MedGen UID:
6222
Concept ID:
C0024814
Disease or Syndrome
10.

Spinocerebellar ataxia type 17

Spinocerebellar ataxia type 17 (SCA17) is characterized by ataxia, dementia, and involuntary movements, including chorea and dystonia. Psychiatric symptoms, pyramidal signs, and rigidity are common. The age of onset ranges from three to 55 years. Individuals with full-penetrance alleles develop neurologic and/or psychiatric symptoms by age 50 years. Ataxia and psychiatric abnormalities are frequently the initial findings, followed by involuntary movement, parkinsonism, dementia, and pyramidal signs. Brain MRI shows variable atrophy of the cerebrum, brain stem, and cerebellum. The clinical features correlate with the length of the polyglutamine expansion but are not absolutely predictive of the clinical course. [from GeneReviews]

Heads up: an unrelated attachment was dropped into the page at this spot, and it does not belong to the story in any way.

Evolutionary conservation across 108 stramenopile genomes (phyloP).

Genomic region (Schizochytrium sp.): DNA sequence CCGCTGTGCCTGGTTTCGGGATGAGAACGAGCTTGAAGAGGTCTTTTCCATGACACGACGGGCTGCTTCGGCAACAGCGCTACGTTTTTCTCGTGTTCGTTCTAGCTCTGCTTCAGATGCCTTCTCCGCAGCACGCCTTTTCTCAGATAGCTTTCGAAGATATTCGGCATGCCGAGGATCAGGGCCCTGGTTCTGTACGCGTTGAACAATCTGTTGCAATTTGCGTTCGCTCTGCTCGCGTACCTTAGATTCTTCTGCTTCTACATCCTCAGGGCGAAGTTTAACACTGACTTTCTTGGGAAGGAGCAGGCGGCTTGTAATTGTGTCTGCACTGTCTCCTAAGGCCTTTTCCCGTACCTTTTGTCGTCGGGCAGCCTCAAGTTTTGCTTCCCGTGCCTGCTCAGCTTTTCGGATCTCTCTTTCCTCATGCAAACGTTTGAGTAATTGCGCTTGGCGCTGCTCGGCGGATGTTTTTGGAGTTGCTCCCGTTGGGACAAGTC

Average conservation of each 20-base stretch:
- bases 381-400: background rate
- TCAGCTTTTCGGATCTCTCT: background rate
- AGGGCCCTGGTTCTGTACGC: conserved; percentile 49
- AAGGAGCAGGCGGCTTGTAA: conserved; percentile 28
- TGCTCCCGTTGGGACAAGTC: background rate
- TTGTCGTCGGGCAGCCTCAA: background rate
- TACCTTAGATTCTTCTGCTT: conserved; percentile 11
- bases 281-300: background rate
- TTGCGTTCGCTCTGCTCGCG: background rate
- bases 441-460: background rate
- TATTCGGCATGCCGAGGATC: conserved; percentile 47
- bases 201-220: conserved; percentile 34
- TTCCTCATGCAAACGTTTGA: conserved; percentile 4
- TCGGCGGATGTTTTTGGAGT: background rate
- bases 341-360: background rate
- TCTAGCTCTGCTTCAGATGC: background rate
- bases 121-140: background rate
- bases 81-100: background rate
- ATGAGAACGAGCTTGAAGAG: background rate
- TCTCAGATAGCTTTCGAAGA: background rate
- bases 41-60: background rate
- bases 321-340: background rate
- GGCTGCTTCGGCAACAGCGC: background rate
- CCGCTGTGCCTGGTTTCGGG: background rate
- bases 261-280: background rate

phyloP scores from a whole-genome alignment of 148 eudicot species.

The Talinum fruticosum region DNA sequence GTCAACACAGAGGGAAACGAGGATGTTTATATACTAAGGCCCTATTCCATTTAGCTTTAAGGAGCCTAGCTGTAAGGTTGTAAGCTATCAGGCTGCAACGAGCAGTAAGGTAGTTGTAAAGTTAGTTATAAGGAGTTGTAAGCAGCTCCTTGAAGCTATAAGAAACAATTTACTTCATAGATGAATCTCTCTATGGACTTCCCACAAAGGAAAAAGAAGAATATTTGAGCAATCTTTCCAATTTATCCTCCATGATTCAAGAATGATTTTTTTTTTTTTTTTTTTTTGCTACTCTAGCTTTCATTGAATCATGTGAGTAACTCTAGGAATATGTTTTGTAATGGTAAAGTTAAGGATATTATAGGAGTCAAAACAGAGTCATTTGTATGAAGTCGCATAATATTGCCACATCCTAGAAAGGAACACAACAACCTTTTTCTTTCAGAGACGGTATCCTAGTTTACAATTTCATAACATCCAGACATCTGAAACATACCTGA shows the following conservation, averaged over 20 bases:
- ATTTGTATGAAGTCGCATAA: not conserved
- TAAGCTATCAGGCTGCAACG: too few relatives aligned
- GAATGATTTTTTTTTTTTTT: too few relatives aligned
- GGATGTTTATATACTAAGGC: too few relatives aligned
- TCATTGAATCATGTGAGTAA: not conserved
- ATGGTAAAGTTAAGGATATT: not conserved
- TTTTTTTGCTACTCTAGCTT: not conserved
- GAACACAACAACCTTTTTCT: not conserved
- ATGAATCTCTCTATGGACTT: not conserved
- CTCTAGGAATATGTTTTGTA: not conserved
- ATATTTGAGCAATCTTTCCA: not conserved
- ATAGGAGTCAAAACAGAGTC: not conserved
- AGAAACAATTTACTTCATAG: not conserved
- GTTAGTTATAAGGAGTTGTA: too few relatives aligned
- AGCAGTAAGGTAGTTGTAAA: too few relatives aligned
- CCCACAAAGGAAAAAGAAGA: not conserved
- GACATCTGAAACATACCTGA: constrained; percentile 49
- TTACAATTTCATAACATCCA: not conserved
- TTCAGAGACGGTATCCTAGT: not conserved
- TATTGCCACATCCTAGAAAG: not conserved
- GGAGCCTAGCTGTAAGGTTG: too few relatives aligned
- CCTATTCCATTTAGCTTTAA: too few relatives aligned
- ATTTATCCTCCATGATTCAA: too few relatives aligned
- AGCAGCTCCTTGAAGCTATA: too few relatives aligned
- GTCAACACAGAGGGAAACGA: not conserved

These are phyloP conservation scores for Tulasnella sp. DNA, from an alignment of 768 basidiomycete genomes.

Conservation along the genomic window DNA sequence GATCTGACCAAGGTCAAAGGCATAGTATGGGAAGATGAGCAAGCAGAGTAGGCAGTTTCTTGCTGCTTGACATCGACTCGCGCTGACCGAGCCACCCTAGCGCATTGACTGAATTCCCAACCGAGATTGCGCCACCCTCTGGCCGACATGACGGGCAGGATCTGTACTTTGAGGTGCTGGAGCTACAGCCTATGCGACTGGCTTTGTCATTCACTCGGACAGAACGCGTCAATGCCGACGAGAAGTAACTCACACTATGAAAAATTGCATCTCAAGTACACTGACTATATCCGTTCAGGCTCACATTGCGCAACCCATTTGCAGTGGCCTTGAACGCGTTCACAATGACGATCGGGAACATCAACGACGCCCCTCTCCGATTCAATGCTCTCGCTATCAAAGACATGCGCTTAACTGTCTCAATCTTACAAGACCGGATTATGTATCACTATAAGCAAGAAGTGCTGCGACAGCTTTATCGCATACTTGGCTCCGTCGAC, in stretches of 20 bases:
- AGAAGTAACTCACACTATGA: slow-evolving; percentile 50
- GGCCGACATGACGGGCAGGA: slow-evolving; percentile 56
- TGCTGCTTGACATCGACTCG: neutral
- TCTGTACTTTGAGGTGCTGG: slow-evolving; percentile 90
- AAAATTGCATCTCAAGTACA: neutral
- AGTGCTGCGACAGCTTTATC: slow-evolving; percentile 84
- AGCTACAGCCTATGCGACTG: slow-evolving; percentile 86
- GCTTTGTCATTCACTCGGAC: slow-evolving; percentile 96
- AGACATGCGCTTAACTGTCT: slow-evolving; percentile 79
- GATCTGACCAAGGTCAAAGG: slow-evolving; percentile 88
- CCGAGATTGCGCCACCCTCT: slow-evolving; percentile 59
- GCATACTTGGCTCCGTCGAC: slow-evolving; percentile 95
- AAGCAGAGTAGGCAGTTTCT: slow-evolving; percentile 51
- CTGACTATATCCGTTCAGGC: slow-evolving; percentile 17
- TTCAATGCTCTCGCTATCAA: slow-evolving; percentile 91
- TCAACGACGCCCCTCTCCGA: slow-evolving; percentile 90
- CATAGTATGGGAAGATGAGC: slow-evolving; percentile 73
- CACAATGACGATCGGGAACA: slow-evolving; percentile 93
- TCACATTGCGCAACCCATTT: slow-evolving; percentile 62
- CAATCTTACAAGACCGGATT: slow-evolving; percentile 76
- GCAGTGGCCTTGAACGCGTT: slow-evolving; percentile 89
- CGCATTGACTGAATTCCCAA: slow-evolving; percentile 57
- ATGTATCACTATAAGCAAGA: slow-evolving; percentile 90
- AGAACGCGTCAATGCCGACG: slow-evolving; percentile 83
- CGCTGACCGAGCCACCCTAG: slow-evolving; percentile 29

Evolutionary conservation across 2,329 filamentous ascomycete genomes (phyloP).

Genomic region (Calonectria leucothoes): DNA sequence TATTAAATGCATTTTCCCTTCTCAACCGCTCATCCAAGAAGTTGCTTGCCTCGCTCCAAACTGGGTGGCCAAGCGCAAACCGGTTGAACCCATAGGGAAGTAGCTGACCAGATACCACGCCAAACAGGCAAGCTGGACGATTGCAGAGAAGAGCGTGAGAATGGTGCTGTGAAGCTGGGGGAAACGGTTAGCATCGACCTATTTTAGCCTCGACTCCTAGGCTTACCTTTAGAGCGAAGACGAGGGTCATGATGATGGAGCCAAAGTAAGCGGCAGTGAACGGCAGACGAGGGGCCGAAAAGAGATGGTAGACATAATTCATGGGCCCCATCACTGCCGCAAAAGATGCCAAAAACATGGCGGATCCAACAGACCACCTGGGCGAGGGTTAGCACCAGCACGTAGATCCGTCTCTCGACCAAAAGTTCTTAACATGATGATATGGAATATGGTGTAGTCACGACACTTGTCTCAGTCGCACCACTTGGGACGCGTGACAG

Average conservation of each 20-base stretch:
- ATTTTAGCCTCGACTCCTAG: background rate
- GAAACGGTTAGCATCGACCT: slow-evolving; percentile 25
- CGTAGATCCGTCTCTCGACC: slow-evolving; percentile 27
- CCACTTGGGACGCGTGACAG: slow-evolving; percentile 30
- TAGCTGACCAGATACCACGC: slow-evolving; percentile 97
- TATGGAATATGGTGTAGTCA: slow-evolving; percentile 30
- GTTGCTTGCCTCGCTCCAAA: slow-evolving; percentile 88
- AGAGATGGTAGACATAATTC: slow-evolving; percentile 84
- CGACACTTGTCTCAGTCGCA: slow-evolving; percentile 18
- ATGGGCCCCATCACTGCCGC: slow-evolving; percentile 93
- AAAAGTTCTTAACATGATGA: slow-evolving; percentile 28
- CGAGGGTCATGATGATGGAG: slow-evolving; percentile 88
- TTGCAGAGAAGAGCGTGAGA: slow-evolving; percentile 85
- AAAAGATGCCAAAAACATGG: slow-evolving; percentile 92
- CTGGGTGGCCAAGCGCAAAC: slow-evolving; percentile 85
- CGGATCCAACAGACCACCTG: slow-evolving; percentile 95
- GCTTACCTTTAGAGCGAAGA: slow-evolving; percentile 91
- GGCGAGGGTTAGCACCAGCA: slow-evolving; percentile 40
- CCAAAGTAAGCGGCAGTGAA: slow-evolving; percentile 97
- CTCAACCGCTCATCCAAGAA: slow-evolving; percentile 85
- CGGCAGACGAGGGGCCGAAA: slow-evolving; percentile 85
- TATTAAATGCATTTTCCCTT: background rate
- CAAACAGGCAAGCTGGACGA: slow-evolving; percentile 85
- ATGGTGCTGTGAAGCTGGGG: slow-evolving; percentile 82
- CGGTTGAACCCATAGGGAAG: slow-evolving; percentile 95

MedGen UID:
337637
Concept ID:
C1846707
Disease or Syndrome
11.

Spinocerebellar ataxia, autosomal recessive, with axonal neuropathy 2

Ataxia with oculomotor apraxia type 2 (AOA2) is characterized by onset of ataxia between age three and 30 years after initial normal development, axonal sensorimotor neuropathy, oculomotor apraxia, cerebellar atrophy, and elevated serum concentration of alpha-fetoprotein (AFP). [from GeneReviews]

MedGen UID:
340052
Concept ID:
C1853761
Disease or Syndrome
12.

Spinocerebellar ataxia type 10